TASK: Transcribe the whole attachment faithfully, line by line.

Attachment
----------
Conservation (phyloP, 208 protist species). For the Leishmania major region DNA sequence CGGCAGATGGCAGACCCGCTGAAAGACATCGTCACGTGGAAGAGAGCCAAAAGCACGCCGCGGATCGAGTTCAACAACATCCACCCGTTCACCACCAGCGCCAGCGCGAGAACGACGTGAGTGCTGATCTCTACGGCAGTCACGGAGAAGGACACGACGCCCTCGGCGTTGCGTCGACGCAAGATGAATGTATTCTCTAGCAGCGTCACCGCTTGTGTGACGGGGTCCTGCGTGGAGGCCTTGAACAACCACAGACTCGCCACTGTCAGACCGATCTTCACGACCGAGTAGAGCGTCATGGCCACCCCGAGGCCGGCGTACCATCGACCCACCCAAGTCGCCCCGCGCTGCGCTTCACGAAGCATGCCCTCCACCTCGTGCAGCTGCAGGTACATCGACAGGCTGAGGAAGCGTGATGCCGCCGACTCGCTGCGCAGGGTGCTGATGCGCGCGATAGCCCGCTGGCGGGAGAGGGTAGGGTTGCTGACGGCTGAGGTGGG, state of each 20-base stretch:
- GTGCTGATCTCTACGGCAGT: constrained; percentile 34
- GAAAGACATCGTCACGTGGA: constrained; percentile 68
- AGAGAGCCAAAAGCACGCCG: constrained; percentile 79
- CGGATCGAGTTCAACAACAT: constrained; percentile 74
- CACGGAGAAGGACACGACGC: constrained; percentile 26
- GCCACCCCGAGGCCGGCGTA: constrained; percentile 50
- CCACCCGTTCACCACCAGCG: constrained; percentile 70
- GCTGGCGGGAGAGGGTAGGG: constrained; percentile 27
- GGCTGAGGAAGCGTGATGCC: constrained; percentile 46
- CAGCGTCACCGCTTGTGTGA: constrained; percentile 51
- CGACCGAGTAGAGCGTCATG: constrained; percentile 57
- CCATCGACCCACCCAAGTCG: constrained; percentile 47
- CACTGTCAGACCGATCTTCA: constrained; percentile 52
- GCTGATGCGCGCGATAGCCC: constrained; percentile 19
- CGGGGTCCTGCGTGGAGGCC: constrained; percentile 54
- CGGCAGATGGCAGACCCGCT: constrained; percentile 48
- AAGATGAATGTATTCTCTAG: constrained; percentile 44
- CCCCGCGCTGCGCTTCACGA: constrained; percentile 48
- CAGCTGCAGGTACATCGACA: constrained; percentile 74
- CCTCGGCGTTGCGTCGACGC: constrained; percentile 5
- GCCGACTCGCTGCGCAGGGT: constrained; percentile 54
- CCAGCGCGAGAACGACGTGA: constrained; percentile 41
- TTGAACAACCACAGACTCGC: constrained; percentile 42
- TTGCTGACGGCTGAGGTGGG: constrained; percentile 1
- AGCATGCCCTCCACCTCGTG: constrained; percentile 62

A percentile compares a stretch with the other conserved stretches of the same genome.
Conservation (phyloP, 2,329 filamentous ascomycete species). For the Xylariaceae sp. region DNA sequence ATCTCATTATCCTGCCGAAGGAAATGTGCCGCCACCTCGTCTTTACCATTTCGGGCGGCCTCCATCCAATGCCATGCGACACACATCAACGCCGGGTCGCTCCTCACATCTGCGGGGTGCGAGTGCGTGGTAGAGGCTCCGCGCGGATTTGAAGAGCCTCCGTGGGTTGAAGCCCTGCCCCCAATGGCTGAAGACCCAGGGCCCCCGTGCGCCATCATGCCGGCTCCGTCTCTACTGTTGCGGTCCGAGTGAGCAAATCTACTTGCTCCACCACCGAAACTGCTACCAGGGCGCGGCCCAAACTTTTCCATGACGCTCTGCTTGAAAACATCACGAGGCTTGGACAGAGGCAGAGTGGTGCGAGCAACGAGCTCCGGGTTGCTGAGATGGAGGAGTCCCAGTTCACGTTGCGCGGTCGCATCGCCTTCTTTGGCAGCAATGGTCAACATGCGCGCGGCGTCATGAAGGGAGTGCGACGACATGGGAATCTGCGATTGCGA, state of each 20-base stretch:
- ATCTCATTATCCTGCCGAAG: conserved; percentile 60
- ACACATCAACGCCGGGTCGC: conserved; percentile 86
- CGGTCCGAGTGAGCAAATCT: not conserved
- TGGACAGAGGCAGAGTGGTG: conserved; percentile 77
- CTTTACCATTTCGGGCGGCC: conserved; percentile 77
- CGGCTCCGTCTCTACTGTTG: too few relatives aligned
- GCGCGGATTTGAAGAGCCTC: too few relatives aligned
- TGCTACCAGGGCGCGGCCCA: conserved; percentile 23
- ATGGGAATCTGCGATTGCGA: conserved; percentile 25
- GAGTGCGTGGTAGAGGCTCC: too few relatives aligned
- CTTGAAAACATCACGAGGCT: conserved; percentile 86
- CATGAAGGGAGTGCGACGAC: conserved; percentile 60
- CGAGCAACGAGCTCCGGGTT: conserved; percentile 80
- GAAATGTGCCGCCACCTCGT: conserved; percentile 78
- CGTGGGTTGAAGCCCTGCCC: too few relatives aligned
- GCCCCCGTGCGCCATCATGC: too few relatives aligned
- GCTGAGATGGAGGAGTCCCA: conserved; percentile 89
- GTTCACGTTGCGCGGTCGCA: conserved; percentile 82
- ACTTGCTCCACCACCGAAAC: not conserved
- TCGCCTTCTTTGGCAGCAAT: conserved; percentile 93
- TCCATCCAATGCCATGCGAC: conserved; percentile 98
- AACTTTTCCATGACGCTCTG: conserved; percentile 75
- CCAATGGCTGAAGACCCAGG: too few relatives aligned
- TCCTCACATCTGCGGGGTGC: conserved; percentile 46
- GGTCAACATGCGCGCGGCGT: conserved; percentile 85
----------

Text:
Conservation (phyloP, 208 protist species). For the Leishmania major region DNA sequence CGGCAGATGGCAGACCCGCTGAAAGACATCGTCACGTGGAAGAGAGCCAAAAGCACGCCGCGGATCGAGTTCAACAACATCCACCCGTTCACCACCAGCGCCAGCGCGAGAACGACGTGAGTGCTGATCTCTACGGCAGTCACGGAGAAGGACACGACGCCCTCGGCGTTGCGTCGACGCAAGATGAATGTATTCTCTAGCAGCGTCACCGCTTGTGTGACGGGGTCCTGCGTGGAGGCCTTGAACAACCACAGACTCGCCACTGTCAGACCGATCTTCACGACCGAGTAGAGCGTCATGGCCACCCCGAGGCCGGCGTACCATCGACCCACCCAAGTCGCCCCGCGCTGCGCTTCACGAAGCATGCCCTCCACCTCGTGCAGCTGCAGGTACATCGACAGGCTGAGGAAGCGTGATGCCGCCGACTCGCTGCGCAGGGTGCTGATGCGCGCGATAGCCCGCTGGCGGGAGAGGGTAGGGTTGCTGACGGCTGAGGTGGG, state of each 20-base stretch:
- GTGCTGATCTCTACGGCAGT: constrained; percentile 34
- GAAAGACATCGTCACGTGGA: constrained; percentile 68
- AGAGAGCCAAAAGCACGCCG: constrained; percentile 79
- CGGATCGAGTTCAACAACAT: constrained; percentile 74
- CACGGAGAAGGACACGACGC: constrained; percentile 26
- GCCACCCCGAGGCCGGCGTA: constrained; percentile 50
- CCACCCGTTCACCACCAGCG: constrained; percentile 70
- GCTGGCGGGAGAGGGTAGGG: constrained; percentile 27
- GGCTGAGGAAGCGTGATGCC: constrained; percentile 46
- CAGCGTCACCGCTTGTGTGA: constrained; percentile 51
- CGACCGAGTAGAGCGTCATG: constrained; percentile 57
- CCATCGACCCACCCAAGTCG: constrained; percentile 47
- CACTGTCAGACCGATCTTCA: constrained; percentile 52
- GCTGATGCGCGCGATAGCCC: constrained; percentile 19
- CGGGGTCCTGCGTGGAGGCC: constrained; percentile 54
- CGGCAGATGGCAGACCCGCT: constrained; percentile 48
- AAGATGAATGTATTCTCTAG: constrained; percentile 44
- CCCCGCGCTGCGCTTCACGA: constrained; percentile 48
- CAGCTGCAGGTACATCGACA: constrained; percentile 74
- CCTCGGCGTTGCGTCGACGC: constrained; percentile 5
- GCCGACTCGCTGCGCAGGGT: constrained; percentile 54
- CCAGCGCGAGAACGACGTGA: constrained; percentile 41
- TTGAACAACCACAGACTCGC: constrained; percentile 42
- TTGCTGACGGCTGAGGTGGG: constrained; percentile 1
- AGCATGCCCTCCACCTCGTG: constrained; percentile 62

A percentile compares a stretch with the other conserved stretches of the same genome.
Conservation (phyloP, 2,329 filamentous ascomycete species). For the Xylariaceae sp. region DNA sequence ATCTCATTATCCTGCCGAAGGAAATGTGCCGCCACCTCGTCTTTACCATTTCGGGCGGCCTCCATCCAATGCCATGCGACACACATCAACGCCGGGTCGCTCCTCACATCTGCGGGGTGCGAGTGCGTGGTAGAGGCTCCGCGCGGATTTGAAGAGCCTCCGTGGGTTGAAGCCCTGCCCCCAATGGCTGAAGACCCAGGGCCCCCGTGCGCCATCATGCCGGCTCCGTCTCTACTGTTGCGGTCCGAGTGAGCAAATCTACTTGCTCCACCACCGAAACTGCTACCAGGGCGCGGCCCAAACTTTTCCATGACGCTCTGCTTGAAAACATCACGAGGCTTGGACAGAGGCAGAGTGGTGCGAGCAACGAGCTCCGGGTTGCTGAGATGGAGGAGTCCCAGTTCACGTTGCGCGGTCGCATCGCCTTCTTTGGCAGCAATGGTCAACATGCGCGCGGCGTCATGAAGGGAGTGCGACGACATGGGAATCTGCGATTGCGA, state of each 20-base stretch:
- ATCTCATTATCCTGCCGAAG: conserved; percentile 60
- ACACATCAACGCCGGGTCGC: conserved; percentile 86
- CGGTCCGAGTGAGCAAATCT: not conserved
- TGGACAGAGGCAGAGTGGTG: conserved; percentile 77
- CTTTACCATTTCGGGCGGCC: conserved; percentile 77
- CGGCTCCGTCTCTACTGTTG: too few relatives aligned
- GCGCGGATTTGAAGAGCCTC: too few relatives aligned
- TGCTACCAGGGCGCGGCCCA: conserved; percentile 23
- ATGGGAATCTGCGATTGCGA: conserved; percentile 25
- GAGTGCGTGGTAGAGGCTCC: too few relatives aligned
- CTTGAAAACATCACGAGGCT: conserved; percentile 86
- CATGAAGGGAGTGCGACGAC: conserved; percentile 60
- CGAGCAACGAGCTCCGGGTT: conserved; percentile 80
- GAAATGTGCCGCCACCTCGT: conserved; percentile 78
- CGTGGGTTGAAGCCCTGCCC: too few relatives aligned
- GCCCCCGTGCGCCATCATGC: too few relatives aligned
- GCTGAGATGGAGGAGTCCCA: conserved; percentile 89
- GTTCACGTTGCGCGGTCGCA: conserved; percentile 82
- ACTTGCTCCACCACCGAAAC: not conserved
- TCGCCTTCTTTGGCAGCAAT: conserved; percentile 93
- TCCATCCAATGCCATGCGAC: conserved; percentile 98
- AACTTTTCCATGACGCTCTG: conserved; percentile 75
- CCAATGGCTGAAGACCCAGG: too few relatives aligned
- TCCTCACATCTGCGGGGTGC: conserved; percentile 46
- GGTCAACATGCGCGCGGCGT: conserved; percentile 85